Moles are elusive and interesting creatures. Often unseen, sometimes the only evidence of their existence are the mounds of soil and raised tunnels crisscrossing a nicely manicured lawn. Here are some facts about moles which you may not know!
There are 7 species of moles in the US. The two most common are the eastern mole (Scalopus aquaricus) and the star-nosed mole (Condylura cristata). Both occur east of the Rockies.
Moles are much larger than voles or mice, weighing approximately 4 ounces and and about 5 to 6 inches long, with the males (boars) being slightly larger than females (sows). Their velvety coat is unique in having no directional fur nap, which makes it easier for themto slip through narrow tunnels forwards or backwards.
The mole's front legs are greatly enlarged and point at right angles to the body. While digging, the legs are swept from front to back in a horizontal plane. This power stroke moves the body forward and either dislodges the soil or pushes it outward forming the tunnels. Moles can dig at approximately 18 ft. per hour, and can turn completely around in their burrows by performing a somersault! They use their tails as a guide, raising it as they travel through the tunnel and whiskers to detect the walls of the tunnel.
A mole's eyesight is very poor, but their sense of smell is incredible, their nose packed full of sensitive nerve endings, which can also detect changes in air pressure and vibrations. Moles use their finely developed sense of smell to communicate. Both males and females produce glandular secretions that empty into the urinary tract. The amount and composition of these secretions changes during breeding season.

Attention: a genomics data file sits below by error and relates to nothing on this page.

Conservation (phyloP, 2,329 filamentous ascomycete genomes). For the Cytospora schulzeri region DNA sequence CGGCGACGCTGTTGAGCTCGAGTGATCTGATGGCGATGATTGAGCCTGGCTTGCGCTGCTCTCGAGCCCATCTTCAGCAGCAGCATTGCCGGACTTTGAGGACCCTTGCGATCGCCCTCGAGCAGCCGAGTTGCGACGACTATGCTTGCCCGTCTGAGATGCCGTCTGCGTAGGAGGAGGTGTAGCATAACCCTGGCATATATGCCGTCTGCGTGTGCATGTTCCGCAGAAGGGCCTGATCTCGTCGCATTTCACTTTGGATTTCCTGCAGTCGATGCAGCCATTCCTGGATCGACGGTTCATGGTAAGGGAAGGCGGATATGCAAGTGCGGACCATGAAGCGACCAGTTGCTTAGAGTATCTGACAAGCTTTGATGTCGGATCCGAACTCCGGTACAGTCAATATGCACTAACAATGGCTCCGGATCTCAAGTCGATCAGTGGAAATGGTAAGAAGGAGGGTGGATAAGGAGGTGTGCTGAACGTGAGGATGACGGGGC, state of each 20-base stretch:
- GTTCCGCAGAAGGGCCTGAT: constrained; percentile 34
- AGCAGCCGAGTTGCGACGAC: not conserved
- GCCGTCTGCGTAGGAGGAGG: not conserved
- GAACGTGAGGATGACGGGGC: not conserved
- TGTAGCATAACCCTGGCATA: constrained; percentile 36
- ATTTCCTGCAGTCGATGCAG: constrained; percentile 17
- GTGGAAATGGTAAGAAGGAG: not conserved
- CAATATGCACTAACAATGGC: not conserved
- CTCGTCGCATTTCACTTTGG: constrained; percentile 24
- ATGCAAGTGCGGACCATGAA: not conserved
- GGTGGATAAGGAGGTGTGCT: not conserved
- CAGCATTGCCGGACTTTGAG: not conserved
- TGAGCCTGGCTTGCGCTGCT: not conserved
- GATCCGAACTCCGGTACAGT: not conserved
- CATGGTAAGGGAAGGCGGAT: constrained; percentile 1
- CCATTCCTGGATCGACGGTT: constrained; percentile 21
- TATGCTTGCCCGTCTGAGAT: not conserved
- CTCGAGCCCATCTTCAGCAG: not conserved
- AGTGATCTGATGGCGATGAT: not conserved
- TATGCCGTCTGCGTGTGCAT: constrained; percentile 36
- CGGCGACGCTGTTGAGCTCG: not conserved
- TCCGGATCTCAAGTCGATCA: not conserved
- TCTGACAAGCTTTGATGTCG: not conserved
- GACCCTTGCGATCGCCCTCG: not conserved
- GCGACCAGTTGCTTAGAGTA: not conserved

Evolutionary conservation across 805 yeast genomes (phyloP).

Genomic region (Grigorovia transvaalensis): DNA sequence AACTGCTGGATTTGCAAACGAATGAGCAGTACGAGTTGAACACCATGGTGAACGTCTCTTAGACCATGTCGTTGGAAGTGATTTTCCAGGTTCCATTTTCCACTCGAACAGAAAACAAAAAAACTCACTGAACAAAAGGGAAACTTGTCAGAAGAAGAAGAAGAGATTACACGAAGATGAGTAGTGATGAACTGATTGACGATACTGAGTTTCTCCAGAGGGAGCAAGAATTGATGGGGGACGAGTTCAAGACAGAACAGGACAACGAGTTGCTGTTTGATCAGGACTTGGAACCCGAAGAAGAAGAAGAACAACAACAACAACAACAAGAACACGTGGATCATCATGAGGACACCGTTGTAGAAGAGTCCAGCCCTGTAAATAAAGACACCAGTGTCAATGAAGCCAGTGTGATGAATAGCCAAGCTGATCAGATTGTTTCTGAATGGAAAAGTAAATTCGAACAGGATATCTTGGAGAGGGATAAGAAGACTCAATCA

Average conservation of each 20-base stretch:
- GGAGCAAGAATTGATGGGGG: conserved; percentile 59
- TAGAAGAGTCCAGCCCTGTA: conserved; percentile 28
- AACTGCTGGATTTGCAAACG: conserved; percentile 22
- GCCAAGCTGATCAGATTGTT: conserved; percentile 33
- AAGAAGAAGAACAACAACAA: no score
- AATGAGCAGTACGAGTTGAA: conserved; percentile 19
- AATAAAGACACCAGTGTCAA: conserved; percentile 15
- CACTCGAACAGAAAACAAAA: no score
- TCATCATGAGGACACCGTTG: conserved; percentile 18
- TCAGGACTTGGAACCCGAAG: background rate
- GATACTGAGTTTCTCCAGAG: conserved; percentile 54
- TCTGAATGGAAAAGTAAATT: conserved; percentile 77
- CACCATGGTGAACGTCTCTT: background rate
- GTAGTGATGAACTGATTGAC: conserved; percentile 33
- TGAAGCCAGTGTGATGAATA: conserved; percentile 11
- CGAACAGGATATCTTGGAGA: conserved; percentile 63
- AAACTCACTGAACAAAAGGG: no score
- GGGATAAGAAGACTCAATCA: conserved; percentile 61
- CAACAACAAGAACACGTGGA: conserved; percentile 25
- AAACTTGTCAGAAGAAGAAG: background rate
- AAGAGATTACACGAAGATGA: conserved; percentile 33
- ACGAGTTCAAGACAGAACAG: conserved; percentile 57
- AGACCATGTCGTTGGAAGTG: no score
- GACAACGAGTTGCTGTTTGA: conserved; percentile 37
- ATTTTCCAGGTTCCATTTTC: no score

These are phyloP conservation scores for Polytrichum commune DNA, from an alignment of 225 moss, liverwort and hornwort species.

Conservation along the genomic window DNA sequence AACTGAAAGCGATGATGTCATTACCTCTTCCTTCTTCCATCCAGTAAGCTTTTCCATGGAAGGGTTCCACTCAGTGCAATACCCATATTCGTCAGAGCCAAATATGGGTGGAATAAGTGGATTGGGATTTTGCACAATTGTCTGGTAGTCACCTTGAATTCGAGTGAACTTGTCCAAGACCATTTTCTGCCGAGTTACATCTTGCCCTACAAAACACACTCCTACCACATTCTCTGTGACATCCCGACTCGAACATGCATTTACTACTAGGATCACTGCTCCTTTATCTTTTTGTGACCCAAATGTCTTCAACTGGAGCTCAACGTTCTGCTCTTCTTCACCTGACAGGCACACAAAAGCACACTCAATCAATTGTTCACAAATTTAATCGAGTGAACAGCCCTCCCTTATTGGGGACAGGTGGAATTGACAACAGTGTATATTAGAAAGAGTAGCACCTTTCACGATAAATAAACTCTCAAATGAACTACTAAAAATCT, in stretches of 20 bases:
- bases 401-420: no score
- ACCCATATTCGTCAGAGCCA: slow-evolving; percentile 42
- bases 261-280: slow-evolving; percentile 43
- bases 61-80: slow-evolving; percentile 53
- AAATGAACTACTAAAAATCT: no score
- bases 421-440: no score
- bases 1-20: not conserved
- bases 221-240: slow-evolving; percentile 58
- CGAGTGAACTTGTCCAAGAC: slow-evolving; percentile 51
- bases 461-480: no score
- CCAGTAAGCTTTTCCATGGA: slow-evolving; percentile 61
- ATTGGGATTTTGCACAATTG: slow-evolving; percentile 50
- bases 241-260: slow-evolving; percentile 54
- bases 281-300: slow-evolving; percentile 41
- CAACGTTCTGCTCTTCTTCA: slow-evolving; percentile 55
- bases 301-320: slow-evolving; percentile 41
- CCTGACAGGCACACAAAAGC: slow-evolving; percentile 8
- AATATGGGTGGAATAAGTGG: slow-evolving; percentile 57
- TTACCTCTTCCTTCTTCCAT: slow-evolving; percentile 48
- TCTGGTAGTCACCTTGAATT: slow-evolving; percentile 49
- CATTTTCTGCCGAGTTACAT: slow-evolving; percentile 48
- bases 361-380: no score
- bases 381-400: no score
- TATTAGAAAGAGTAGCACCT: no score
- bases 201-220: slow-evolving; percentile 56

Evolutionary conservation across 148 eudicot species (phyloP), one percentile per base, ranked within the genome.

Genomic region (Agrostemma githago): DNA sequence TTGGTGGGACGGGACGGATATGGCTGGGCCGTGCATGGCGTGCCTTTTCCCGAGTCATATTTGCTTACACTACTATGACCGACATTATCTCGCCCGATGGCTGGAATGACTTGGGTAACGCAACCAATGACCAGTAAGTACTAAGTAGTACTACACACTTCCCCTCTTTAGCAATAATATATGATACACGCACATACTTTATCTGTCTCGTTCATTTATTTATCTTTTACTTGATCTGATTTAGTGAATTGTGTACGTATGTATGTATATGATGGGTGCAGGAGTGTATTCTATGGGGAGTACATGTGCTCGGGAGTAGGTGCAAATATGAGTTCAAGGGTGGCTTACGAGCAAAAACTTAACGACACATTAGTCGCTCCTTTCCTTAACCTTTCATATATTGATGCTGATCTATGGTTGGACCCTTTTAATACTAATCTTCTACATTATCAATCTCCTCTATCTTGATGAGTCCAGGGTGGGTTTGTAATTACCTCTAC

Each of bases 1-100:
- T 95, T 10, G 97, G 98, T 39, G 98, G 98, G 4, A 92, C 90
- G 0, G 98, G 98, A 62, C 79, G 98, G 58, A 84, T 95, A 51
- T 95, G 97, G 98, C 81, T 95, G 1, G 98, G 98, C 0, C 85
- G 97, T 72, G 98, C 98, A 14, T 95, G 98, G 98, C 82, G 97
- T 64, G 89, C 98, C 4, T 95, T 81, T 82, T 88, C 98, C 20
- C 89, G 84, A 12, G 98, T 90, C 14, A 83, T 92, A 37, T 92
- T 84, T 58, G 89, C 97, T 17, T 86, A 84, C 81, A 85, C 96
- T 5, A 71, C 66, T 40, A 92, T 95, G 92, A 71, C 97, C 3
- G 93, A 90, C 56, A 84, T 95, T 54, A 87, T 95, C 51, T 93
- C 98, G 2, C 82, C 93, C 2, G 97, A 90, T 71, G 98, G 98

Litter sizes range from 2 to 8 with an average of 4. Gestation period is around 28 days. If conditions are not favorable, the female may reabsorb the embryos she is carrying. Most experts believe that a female may have up to three litters per year. Moles may live for up to 7 years, however, more than 85% will die in the first 3 years.
Moles are opportunistic feeders and consume almost anything they can catch. Earthworms are the main component of their diet, with insects and mollusks making up the majority of the other prey with a total consumption of up to 2 ounces per day.
Moles work on a regular four hour cycle; working (digging, hunting and eating) for four hours and then sleeping in a nest area for four hours. Males are more active in February and March when searching for receptive females. Females are more active in May and June when they need more food for nursing their young.
Moles can swim if the need arises. They have been observed to swim up to an hour and to cover a distance of over a half mile. The star-nosed mole is semi-aquatics and sometimes obtains its food underwater. Members of this species are usually found in low-lying areas near water. In fact, their tunnels may exit into ponds or streams.
Moles have two types of tunnels: surface and deep. Surface tunnels have visible, raised portions above the ground. These are particularly common in recently disturbed soils, sandy soils, and in terrains where food is found just below the surface. Surface tunnels are more easily dug but appear to be more temporary, especially when their prey goes deeper in the soil due to drought or cold temperature. Deep tunnels ranging from two inches to five feet are more commonly used. This requires the mole to place mounds of dirt above the surface of the lawn.